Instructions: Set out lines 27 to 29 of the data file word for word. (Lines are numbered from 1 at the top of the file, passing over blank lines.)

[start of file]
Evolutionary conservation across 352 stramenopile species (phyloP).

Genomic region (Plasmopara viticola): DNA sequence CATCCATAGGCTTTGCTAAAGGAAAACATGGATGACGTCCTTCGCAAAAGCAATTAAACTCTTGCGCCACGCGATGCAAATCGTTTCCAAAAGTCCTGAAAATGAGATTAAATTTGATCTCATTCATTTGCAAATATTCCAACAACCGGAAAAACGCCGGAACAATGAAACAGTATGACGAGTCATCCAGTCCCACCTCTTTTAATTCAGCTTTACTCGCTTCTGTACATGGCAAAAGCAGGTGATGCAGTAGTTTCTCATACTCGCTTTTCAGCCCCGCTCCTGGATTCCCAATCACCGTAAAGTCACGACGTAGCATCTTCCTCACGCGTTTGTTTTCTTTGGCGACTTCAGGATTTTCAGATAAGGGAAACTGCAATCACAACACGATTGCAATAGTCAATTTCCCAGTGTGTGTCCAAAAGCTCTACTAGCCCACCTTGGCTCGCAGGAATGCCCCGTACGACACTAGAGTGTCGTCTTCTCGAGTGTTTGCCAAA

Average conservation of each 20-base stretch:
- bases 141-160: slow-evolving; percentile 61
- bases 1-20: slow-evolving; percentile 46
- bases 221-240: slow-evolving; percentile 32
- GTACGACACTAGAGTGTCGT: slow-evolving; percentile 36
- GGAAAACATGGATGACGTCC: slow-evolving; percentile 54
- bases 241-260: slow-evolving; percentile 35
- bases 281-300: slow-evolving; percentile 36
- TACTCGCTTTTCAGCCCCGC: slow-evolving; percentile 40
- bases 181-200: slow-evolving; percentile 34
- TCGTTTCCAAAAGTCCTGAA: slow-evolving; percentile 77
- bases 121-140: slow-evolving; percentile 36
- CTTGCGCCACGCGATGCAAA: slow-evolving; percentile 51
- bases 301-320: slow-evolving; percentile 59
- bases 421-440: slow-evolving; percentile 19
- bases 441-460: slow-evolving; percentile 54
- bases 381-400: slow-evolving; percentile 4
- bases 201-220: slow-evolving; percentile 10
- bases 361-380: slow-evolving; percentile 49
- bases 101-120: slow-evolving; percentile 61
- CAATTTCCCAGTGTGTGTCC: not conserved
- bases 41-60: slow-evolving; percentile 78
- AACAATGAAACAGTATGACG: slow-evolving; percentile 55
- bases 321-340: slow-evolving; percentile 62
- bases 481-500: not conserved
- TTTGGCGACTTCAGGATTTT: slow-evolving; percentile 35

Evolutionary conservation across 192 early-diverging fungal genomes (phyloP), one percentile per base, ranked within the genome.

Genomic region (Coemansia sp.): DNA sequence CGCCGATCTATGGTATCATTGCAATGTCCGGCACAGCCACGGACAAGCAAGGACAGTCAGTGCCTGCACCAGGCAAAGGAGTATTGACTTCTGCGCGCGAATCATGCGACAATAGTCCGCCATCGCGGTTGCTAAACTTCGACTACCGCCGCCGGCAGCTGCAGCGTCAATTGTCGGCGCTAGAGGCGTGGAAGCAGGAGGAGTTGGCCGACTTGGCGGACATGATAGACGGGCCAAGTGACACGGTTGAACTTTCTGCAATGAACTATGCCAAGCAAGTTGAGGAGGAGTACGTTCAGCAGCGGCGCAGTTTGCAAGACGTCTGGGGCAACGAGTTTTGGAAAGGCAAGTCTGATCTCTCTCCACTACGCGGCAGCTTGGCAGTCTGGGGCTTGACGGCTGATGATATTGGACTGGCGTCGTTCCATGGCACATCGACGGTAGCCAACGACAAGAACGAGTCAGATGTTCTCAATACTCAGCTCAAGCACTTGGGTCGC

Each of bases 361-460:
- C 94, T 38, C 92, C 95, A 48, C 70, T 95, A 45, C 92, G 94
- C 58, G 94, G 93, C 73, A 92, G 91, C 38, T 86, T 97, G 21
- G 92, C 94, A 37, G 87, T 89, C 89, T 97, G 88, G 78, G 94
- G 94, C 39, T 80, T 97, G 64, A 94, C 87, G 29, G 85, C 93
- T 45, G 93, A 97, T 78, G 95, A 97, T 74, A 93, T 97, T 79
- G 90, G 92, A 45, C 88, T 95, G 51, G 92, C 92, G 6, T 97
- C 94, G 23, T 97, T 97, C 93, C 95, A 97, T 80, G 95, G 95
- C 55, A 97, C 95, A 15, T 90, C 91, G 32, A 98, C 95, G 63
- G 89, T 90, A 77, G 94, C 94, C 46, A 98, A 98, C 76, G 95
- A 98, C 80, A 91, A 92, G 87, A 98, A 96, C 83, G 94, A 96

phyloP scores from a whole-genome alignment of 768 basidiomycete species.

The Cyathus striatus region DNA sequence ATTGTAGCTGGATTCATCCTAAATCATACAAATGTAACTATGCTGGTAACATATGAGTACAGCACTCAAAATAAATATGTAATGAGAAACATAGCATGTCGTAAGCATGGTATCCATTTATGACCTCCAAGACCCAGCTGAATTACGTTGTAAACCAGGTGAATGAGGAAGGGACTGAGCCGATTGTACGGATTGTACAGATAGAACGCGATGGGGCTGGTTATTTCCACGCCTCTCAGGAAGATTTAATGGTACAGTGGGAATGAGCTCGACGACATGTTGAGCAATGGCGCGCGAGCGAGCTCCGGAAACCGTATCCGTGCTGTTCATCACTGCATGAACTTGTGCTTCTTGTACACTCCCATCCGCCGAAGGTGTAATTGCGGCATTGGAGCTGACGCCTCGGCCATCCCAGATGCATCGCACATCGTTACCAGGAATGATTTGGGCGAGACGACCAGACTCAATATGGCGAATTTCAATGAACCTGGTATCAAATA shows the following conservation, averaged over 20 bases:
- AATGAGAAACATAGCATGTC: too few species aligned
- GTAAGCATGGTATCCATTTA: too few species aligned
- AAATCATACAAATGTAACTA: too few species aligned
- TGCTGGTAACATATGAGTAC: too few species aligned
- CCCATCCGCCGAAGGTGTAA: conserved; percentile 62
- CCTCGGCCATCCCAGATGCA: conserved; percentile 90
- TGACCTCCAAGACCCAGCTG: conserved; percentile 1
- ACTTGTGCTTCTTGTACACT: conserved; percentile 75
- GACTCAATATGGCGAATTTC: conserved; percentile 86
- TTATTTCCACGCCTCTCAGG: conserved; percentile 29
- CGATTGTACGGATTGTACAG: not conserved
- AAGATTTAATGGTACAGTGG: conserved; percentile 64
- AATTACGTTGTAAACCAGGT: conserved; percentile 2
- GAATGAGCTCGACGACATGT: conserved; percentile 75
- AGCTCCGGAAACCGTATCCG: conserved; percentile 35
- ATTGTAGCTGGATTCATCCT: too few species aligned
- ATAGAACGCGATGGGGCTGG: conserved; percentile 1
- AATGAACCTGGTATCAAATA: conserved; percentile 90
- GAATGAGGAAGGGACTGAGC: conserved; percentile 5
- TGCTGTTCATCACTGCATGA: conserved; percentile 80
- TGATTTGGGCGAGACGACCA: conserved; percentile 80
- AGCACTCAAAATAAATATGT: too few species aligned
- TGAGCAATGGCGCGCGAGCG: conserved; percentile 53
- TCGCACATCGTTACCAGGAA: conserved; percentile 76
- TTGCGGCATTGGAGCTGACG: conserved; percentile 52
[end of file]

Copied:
- bases 481-500: not conserved
- TTTGGCGACTTCAGGATTTT: slow-evolving; percentile 35

Evolutionary conservation across 192 early-diverging fungal genomes (phyloP), one percentile per base, ranked within the genome.